After writing dialogues and screenplay for films such as Aashirwad, Anand and Khamoshi, Gulzar directed his first film Mere Apne (1971). The film was a remake of Tapan Sinha's Bengali film Apanjan (1969). Meena Kumari played the lead role of Anandi Devi, an old widow caught in between the local fights of unemployed and tormented youngsters. Anandi Devi's death in one of the fights makes them realise the futility of violence. The film was rated "Above Average" at the box office.[15][25] He then directed Parichay and Koshish. Parichay was based on a Bengali novel, Rangeen Uttarain by Raj Kumar Maitra and inspired from the Hollywood film The Sound of Music.[26] He wrote the story of Koshish based on the struggle faced by a deaf-dumb couple wherein Sanjeev Kumar won National Film Award for Best Actor.[27] In 1973, he directed Achanak, inspired by the 1958 murder case KM Nanavati v State of Maharashtra, and the story writer Khwaja Ahmad Abbas earned a Filmfare nomination for Best Story.[15][28] Later he directed Aandhi, based on the Hindi novel "Kaali Aandhi" by Kamleshwar. Along with various wins and nominations, the film also won Filmfare Critics Award for Best Movie. Although the film was believed to be based on the life of former Indian Prime Minister Indira Gandhi, the film was based on life of Tarkeshwari Sinha. In the 1975's emergency, the film was banned from theatres.[15][26][29] His next film Khushboo was based on Sharat Chandra Chattopadhyay's Pandit Mashay. His Mausam, which won the National Award for 2nd Best Feature Film,[30] Filmfare Best Movie and Filmfare Best Director awards, along with other six Filmfare nominations, was loosely based on the story "Weather", from the novel, The Judas Tree, by A.J. Cronin. His 1982 film Angoor was based on Shakespeare's play The Comedy of Errors.[7][15]

His films told stories of human relationships entangled in social issues. Libaas was a story of an extra-marital affair of an urban couple. Due to its objectionable subject, the film never got released in India.[31] Mausam pictured a story of a father who tries to improve the life of his prostitute-daughter. In Maachis, a young Punjabi boy engages in terrorism to fight a bad situation only to realise its temporary nature. Hu Tu Tu dealt with corruption in India and how a man decides to fight it.[7][15][32][33]

Gulzar uses "flashback" in the narration of his stories very effectively (Aandhi, Mausam, Ijaazat, Machis, Hu Tu Tu). He also has mutual partnerships with various actors and other crew. The Gulzar – Sanjeev Kumar partnership resulted in some fine films (Koshish, Aandhi, Mausam, Angoor, Namkeen) which represent Sanjeev Kumar's finest work as an actor.[33] Actors like Jeetendra (Parichay, Khushboo, Kinara), Vinod Khanna (Achanak, Meera, Lekin) and Hema Malini (Khushboo, Kinara, Meera) worked with Gulzar to gain respectability as artists and delivered some of their best and most introspective work in films.[33] R D Burman composed songs for almost all the movies directed by him in the 1970s and the 1980s (Parichay, Khushboo, Aandhi, Angoor, Ijaazat, Libaas). Many of their popular songs were sung by Kishore Kumar, Lata Mangeshkar and Asha Bhosle. These include "Musafir Hoon Yaron" (Parichay), "Tere Bina Zindagi Se Koi" (Aandhi), and "Mera Kuch Samaan" (Ijaazat).[33]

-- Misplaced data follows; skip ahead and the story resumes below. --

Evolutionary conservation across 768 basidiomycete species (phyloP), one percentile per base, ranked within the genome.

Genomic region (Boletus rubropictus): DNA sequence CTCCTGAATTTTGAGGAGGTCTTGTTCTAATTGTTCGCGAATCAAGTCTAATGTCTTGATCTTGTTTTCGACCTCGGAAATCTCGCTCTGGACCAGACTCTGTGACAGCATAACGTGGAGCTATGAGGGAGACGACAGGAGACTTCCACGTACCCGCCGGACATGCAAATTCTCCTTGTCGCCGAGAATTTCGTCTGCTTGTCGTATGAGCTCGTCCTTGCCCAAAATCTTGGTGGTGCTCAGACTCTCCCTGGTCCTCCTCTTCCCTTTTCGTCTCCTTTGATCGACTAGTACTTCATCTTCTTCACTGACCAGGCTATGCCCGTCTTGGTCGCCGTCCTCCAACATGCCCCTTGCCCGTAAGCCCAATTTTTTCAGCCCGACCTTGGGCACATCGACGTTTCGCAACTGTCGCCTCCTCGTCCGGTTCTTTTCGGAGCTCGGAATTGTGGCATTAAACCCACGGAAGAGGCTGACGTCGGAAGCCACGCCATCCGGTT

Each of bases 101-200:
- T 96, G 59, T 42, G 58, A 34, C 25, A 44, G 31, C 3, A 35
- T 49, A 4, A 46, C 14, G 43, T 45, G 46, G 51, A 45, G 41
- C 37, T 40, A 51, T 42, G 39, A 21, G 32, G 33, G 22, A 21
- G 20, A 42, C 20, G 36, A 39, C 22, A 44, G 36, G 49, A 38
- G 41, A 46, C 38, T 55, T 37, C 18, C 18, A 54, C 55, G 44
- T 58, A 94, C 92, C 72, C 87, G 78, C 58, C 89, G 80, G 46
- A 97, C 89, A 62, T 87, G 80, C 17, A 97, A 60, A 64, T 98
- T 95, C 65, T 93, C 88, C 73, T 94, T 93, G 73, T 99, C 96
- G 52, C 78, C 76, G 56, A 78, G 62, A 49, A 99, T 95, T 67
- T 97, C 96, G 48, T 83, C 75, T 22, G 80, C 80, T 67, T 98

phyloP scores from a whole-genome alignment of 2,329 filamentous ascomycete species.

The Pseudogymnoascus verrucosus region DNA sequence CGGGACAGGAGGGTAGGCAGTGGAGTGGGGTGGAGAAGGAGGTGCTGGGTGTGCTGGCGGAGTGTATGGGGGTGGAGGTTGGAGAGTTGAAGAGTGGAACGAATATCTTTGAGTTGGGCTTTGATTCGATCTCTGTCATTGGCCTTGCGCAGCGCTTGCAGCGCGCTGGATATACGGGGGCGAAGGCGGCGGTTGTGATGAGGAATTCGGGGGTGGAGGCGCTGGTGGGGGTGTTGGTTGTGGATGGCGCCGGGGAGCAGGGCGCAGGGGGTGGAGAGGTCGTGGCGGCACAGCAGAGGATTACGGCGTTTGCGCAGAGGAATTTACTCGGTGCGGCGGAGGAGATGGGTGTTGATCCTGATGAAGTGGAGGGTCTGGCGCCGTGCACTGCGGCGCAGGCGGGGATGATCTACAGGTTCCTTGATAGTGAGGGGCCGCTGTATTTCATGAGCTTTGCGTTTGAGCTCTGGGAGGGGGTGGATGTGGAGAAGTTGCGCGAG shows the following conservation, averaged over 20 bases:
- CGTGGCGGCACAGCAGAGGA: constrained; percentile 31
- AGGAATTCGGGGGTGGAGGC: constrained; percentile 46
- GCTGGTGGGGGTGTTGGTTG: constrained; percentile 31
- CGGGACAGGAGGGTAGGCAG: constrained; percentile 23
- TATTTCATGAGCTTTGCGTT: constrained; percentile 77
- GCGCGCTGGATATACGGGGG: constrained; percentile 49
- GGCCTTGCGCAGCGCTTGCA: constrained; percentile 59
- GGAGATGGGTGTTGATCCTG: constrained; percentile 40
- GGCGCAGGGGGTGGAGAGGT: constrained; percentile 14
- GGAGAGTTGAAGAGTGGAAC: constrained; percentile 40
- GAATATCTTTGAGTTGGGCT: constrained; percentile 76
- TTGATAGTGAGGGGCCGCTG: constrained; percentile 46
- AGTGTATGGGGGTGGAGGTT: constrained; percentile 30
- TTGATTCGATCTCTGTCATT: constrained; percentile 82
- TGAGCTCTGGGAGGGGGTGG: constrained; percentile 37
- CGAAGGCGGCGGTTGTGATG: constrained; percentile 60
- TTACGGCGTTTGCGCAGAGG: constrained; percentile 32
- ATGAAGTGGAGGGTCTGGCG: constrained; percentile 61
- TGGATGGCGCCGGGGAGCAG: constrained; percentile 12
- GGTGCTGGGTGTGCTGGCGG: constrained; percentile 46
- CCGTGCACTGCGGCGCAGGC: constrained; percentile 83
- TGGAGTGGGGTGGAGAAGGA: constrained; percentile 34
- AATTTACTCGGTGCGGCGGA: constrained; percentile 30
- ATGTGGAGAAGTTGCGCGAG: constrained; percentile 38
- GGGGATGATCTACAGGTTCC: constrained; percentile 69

In 1988, Gulzar directed an eponymous television serial Mirza Ghalib, starring Naseeruddin Shah and broadcast on Doordarshan. Later he also directed Tahreer Munshi Premchand Ki about the novels of Premchand.[7]



Gulzar primarily writes in Urdu and Punjabi; besides several other languages such as Braj Bhasha, Khariboli, Haryanvi and Marwari. His poetry is in the Triveni type of stanza.[7] His poems are published in three compilations; Chand Pukhraaj Ka, Raat Pashminey Ki and Pandrah Paanch Pachattar. His short stories are published in Raavi-paar (also known as Dustkhat in Pakistan) and Dhuan (smoke).[7]

For the peace campaign Aman ki Asha, jointly started by India's and Pakistan's leading media houses, Gulzar wrote the anthem "Nazar Main Rehte Ho", which was recorded by Shankar Mahadevan and Rahat Fateh Ali Khan.[34] Gulzar has written ghazals for Ghazal Maestro Jagjit Singh's albums "Marasim" (1999) and "Koi Baat Chale" (2006).[35]

Other contributions


Gulzar has written lyrics and dialogues for several Doordarshan TV series including Jungle Book, Alice in Wonderland, Hello Zindagi, Guchche and Potli Baba Ki with Vishal Bhardwaj. He has more recently written and narrated for the children's audiobook series Karadi Tales.[7][36] Gulzar is also associated with Aarushi,[37] Eklavya foundation an NGO based in Bhopal, Madhya Pradesh working in the field of education.[37][38][39] He has written stories and poetry for the magazine Chakmak. Gulzar has also worked in Bollywood movies like Anand, Mere Apne, Omkara and many more.



In April 2013, Gulzar was appointed as the Chancellor of the Assam University.[40]

Personal life